Shipping Pool Agreements Could be Illegal

Friday, March 11, 2005
SHIPPING pool agreements need to be reviewed, and possibly revised, if they are to meet new EU regulations, warns Øystein Meland, partner at the Bergen office of law firm Wikborg Rein. Speaking at Shipping China 2005 earlier this month, Meland outlined new enforcement rules which may come into effect in 2005 or 2006 making some existing pool agreements illegal.

"A pool agreement is a horizontal agreement between competitors which may create market dominance and increase barriers to entry. In many jurisdictions this already makes them illegal," says Meland. "To date, they have largely been left alone due to the positive effect they have on world trade and lack of enforcement of the competition rules. But all that could be about to change."

In the wake of a number of recent shipping cases, the regulators are increasingly focused on competition in international shipping. The EU is now looking at revising Regulation 4056/86 of the EC Competition Rules in order to abolish the block exemption currently enjoyed by both liner and tramp shipping.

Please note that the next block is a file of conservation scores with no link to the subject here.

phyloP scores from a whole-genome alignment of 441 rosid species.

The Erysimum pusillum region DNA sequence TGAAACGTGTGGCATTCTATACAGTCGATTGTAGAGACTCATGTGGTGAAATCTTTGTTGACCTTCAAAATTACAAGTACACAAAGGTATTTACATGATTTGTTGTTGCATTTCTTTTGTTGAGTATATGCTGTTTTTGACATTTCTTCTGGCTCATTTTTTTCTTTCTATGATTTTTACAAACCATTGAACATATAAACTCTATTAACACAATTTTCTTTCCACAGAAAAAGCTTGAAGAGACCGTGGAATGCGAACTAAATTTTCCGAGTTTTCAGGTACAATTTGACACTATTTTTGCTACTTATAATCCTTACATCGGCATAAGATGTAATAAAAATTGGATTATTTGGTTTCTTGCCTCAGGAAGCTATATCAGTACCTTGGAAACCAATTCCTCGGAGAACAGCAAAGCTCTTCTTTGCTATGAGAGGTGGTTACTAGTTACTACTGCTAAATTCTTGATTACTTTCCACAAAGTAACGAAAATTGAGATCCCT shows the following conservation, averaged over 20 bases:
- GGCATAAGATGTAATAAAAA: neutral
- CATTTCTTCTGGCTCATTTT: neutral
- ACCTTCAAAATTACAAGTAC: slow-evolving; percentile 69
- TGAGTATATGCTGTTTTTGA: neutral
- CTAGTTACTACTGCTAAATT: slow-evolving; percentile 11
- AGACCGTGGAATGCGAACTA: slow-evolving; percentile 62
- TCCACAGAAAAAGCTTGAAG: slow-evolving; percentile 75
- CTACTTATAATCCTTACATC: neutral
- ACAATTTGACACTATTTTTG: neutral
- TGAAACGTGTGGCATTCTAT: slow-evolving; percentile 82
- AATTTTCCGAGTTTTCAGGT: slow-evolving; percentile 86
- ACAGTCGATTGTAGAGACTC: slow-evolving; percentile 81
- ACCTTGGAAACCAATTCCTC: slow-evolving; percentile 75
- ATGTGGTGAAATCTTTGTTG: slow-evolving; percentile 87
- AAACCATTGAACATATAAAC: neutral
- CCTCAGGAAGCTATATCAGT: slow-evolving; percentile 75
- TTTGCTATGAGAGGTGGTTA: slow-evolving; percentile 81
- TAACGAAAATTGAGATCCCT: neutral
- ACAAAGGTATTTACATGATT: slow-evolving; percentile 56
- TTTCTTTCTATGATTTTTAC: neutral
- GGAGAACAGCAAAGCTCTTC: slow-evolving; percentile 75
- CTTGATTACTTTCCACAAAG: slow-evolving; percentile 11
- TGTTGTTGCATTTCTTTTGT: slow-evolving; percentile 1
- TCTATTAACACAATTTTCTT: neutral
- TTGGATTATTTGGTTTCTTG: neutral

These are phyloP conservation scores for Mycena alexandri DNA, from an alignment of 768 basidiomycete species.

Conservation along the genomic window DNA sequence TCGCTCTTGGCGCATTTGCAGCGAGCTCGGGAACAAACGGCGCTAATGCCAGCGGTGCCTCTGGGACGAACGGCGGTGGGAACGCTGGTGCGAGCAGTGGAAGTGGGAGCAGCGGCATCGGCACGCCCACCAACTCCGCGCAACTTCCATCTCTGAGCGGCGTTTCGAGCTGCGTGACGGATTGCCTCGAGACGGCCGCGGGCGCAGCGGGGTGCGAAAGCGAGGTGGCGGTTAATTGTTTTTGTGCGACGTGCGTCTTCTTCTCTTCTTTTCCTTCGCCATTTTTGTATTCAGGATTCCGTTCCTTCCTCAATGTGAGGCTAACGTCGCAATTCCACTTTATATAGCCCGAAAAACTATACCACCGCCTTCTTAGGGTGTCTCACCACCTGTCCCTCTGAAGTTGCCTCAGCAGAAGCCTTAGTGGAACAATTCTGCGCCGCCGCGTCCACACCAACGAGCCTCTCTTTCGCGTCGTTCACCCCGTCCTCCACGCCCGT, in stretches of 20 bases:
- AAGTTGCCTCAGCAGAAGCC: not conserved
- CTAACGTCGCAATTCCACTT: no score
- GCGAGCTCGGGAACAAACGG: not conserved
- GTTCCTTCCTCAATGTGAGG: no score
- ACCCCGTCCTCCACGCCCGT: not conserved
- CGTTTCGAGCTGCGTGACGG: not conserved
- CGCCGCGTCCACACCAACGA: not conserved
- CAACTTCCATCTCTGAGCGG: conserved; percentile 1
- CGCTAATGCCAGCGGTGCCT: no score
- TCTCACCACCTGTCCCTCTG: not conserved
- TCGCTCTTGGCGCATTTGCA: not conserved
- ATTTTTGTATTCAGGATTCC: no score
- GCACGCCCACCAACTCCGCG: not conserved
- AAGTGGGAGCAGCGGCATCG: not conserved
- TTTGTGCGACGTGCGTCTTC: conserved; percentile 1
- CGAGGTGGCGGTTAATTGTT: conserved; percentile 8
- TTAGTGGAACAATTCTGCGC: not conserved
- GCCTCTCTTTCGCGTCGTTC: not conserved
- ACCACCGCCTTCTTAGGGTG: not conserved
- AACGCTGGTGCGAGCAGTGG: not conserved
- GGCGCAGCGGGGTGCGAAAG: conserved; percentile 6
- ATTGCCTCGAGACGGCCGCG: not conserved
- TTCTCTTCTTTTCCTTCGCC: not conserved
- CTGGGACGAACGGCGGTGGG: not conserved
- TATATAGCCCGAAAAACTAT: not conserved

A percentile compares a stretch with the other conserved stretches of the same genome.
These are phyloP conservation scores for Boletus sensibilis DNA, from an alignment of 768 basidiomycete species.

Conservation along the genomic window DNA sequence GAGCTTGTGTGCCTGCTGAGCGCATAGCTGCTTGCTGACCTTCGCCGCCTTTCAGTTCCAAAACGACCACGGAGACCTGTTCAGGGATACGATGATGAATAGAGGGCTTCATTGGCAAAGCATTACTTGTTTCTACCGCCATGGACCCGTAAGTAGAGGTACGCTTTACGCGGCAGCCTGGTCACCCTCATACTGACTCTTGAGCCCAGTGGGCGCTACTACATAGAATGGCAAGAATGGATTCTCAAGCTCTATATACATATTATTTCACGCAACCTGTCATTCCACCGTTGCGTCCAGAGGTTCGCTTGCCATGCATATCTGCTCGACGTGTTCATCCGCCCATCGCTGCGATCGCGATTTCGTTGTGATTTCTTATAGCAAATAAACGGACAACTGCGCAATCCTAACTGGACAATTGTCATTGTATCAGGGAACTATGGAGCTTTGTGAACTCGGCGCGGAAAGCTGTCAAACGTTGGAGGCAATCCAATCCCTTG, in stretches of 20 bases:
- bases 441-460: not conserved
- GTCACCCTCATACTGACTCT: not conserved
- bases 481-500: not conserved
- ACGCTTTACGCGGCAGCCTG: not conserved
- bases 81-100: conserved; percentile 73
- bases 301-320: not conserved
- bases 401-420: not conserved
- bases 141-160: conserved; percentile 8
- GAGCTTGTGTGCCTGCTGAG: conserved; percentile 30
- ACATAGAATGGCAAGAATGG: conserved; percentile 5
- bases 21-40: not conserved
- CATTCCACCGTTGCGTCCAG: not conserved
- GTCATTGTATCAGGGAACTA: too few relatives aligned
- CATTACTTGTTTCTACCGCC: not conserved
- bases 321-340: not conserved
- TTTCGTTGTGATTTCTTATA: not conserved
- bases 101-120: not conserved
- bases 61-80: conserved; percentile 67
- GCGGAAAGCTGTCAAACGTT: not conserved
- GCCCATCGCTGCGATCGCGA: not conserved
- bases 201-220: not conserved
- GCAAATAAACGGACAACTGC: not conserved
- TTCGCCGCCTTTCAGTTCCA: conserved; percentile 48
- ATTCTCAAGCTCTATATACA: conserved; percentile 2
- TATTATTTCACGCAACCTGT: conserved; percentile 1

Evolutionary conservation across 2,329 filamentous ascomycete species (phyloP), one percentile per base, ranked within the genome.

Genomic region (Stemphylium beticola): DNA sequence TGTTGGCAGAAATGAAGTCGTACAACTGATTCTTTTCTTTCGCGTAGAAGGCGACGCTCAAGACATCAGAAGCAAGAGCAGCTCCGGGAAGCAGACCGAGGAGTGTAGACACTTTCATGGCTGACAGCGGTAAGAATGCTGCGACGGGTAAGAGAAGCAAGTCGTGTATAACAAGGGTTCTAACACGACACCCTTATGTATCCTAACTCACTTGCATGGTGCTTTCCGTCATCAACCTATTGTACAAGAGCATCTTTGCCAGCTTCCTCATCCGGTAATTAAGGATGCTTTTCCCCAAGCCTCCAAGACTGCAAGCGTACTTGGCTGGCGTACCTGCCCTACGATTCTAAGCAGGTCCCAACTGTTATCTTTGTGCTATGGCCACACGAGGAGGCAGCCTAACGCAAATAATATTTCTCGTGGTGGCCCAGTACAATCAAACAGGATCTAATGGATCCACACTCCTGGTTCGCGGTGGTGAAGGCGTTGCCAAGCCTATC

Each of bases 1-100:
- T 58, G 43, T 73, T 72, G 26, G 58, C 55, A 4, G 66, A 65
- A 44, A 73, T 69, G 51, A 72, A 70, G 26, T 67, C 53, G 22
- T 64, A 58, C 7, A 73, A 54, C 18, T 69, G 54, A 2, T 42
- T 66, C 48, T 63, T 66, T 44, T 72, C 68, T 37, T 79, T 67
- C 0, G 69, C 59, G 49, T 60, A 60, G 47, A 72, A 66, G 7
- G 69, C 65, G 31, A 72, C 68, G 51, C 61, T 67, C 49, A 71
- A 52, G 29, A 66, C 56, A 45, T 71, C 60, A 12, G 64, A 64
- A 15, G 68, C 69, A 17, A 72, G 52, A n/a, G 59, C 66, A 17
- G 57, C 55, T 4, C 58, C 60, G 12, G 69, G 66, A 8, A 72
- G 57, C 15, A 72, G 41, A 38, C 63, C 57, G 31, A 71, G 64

"While it is hoped that the regulators will appreciate the important role played by shipping pools, shipowners are strongly advised to review and possibly rewrite their shipping pool agreements as soon as possible. Failure to do so could result in huge fines and/or civil suits," says Meland.

According to Meland, pool agreements need to be rewritten to emphasise that the purpose of the agreement is increased efficiency and utilisation of vessels, and demonstrate that the customer gets a fair share of the benefit.

Non-competition clauses should be minimised, particularly those that hinder any of the pool participants from buying similar ships to operate either on their own or in co-operation with other operators.

"Agreements that fail to comply with the new rules could attract corporate fines of up to 10 per cent of annual worldwide turnover on a group basis, or up to ten years imprisonment for individuals," he warns. The new rules will also introduce stricter filing or registration requirements leading to increased bureaucracy and costs for owners.

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